According to Weber, economy is one of the tools that enable certain groups of people to exercise power since they can manage to meet the demand for goods and services. Most of the work that is done in most of the factories is machine oriented and only those who are competitive enough in terms of personal experience are considered valuable (Pyakuryal 20). They are expected to run companies which they do not own and whose returns benefit others. Therefore, ownership of property creates the main difference of social classes (Breen 44). Owners of property have an advantage of being able to monopolize the market and also have access to various sources of wealth (Pyakuryal 20). The second phenomenon that creates differences in social structure is status. People with similar capitalistic chances such as supply of goods, life experiences and living conditions, belong to the same status. Difference in status mainly results from inequalities in the distribution of natural resources as well as opportunities (Pyakuryal 21). People with similar economic potential are usually adjusted to express similar interests and as a result having a unique way of life (Breen 44). Hence, wealth is the basic foundation of prestige whereby rich people claim more honor thereby undermining the status of the less privileged (Pyakuryal 21). Finally, there is political power which allows certain individuals to exercise authority. The rest of the population is expected to remain loyal to those who are in leadership positions and comply with all the commands they issue. Therefore, politics creates a separation within the public spheres whereby some people issue instructions while the rest are supposed to comply.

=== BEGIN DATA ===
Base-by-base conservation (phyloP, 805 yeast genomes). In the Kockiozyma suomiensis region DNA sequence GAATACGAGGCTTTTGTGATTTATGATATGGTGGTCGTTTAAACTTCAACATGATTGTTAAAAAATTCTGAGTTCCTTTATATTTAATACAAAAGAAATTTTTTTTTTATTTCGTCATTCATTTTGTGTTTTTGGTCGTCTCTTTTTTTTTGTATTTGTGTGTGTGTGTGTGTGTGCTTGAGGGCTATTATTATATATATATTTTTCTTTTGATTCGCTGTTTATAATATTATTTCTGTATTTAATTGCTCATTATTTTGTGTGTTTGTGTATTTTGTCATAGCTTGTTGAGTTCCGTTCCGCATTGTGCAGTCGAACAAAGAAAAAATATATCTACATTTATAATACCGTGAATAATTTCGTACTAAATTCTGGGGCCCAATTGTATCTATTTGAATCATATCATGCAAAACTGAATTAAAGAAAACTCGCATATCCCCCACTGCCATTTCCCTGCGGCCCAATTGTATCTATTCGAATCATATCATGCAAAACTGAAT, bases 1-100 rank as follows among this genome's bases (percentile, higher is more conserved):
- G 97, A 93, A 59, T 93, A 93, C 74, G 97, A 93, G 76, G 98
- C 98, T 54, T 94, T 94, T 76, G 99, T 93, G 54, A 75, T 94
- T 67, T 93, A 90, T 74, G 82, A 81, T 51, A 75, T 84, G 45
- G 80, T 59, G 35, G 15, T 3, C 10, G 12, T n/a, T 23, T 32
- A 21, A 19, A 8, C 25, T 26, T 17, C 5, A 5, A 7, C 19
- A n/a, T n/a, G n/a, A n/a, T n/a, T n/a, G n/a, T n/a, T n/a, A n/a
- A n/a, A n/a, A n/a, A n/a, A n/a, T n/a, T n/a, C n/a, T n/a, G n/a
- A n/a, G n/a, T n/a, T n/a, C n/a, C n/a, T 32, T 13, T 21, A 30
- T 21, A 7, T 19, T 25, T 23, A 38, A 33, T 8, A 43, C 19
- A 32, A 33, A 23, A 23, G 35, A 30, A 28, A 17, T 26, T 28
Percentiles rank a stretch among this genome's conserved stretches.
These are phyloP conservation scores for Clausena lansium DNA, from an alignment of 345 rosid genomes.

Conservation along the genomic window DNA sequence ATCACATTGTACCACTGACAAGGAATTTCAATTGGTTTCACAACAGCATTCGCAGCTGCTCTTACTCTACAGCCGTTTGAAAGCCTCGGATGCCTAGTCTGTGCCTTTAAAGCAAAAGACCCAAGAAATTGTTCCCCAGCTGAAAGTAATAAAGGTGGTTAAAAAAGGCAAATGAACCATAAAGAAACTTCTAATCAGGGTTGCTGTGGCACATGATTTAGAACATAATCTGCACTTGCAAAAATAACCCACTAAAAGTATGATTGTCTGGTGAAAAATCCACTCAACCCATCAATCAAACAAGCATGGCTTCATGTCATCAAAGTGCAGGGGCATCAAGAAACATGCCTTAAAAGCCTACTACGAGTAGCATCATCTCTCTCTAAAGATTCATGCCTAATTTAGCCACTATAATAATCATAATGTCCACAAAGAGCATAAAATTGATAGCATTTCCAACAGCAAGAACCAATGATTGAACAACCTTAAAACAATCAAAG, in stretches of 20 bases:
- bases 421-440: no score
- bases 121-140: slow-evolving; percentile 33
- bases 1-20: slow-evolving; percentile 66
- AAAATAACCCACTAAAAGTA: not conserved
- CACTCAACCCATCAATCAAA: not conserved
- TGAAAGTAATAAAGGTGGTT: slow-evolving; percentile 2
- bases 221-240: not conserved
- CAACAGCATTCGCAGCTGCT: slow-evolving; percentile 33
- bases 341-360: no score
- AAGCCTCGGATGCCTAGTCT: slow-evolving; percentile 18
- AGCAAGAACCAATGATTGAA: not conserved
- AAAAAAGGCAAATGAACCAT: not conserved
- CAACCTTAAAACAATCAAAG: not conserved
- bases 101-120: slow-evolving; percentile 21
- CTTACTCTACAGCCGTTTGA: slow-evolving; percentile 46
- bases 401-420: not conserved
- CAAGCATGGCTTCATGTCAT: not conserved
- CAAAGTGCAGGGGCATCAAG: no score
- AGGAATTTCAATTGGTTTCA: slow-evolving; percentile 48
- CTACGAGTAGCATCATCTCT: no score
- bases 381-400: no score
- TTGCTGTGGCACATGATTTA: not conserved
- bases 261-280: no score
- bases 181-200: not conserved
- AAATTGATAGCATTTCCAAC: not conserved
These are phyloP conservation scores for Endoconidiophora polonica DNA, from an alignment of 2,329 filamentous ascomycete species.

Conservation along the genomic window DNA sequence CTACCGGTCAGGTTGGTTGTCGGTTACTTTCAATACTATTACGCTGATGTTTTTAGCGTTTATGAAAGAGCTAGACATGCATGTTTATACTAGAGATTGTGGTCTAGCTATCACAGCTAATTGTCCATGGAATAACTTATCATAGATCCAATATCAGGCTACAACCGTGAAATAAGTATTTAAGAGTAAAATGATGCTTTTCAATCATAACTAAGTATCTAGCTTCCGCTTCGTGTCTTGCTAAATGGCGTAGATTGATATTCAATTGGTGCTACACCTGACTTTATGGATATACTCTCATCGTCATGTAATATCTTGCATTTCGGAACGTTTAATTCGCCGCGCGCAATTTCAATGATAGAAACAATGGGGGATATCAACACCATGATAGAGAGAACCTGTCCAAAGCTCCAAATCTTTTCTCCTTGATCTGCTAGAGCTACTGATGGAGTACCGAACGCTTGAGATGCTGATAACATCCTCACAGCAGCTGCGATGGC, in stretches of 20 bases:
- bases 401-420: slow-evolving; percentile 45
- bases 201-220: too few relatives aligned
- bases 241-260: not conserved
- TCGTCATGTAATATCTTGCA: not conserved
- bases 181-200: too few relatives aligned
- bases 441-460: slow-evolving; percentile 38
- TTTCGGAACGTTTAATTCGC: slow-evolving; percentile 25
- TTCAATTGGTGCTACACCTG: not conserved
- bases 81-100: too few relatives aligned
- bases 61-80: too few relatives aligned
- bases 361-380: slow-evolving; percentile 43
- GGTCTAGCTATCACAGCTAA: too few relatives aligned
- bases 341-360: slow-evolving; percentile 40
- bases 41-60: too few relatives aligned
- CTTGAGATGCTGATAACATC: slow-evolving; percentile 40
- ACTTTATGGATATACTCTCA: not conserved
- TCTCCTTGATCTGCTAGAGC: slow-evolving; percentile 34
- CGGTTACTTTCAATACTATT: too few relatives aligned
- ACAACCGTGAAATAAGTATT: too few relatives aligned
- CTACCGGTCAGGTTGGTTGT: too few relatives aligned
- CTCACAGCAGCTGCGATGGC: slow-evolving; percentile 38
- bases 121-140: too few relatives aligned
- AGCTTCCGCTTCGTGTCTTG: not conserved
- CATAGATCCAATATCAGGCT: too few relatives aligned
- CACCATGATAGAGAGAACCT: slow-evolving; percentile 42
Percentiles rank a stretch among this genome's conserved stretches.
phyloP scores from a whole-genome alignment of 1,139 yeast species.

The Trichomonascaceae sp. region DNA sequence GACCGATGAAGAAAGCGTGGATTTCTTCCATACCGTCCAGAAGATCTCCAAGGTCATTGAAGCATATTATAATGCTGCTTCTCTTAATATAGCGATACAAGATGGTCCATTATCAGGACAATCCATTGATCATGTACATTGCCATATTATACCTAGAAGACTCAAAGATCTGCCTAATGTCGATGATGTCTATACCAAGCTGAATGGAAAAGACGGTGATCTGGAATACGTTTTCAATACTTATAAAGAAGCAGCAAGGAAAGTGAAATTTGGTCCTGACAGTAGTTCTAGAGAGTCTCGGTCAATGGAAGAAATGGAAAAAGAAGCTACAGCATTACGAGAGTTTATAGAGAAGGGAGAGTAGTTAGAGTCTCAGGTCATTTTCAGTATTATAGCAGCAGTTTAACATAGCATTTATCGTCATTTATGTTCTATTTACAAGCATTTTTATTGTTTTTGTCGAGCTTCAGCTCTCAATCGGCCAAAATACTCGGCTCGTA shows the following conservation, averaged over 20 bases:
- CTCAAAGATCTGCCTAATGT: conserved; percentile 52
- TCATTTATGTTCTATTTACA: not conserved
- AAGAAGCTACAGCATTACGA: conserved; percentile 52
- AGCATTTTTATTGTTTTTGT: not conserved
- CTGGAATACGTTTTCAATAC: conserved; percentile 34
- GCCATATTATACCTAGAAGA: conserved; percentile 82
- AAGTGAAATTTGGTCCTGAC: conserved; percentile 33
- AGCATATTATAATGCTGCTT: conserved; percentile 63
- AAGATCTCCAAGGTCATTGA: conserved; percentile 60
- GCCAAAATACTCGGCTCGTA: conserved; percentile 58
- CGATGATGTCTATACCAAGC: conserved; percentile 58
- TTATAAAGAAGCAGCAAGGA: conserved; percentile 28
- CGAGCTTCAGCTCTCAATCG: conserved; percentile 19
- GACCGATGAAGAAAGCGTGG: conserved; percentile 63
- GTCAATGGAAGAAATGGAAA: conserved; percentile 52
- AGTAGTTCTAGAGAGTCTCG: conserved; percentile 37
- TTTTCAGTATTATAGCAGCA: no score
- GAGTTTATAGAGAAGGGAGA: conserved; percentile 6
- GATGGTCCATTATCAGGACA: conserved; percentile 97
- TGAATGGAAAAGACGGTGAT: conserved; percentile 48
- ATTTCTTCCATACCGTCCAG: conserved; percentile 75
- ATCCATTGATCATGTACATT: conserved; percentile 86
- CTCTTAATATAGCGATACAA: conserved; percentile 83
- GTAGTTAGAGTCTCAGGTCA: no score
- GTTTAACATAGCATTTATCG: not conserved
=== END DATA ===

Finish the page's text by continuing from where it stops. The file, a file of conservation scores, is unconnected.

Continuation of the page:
Civil Rights Activists

Civil right movements which shaped in the early 20th century aimed at ensuring that African Americans had equal access to opportunities and privileges just like any other American citizen. This minority group was being segregated in many aspects such as education, political presentations and economic opportunities (Johnson). There existed strict voting rules that had left them powerless both politically and economically. So as to oppose such kind of segregations, the African Americans started boycotting under the shadow of human right activists.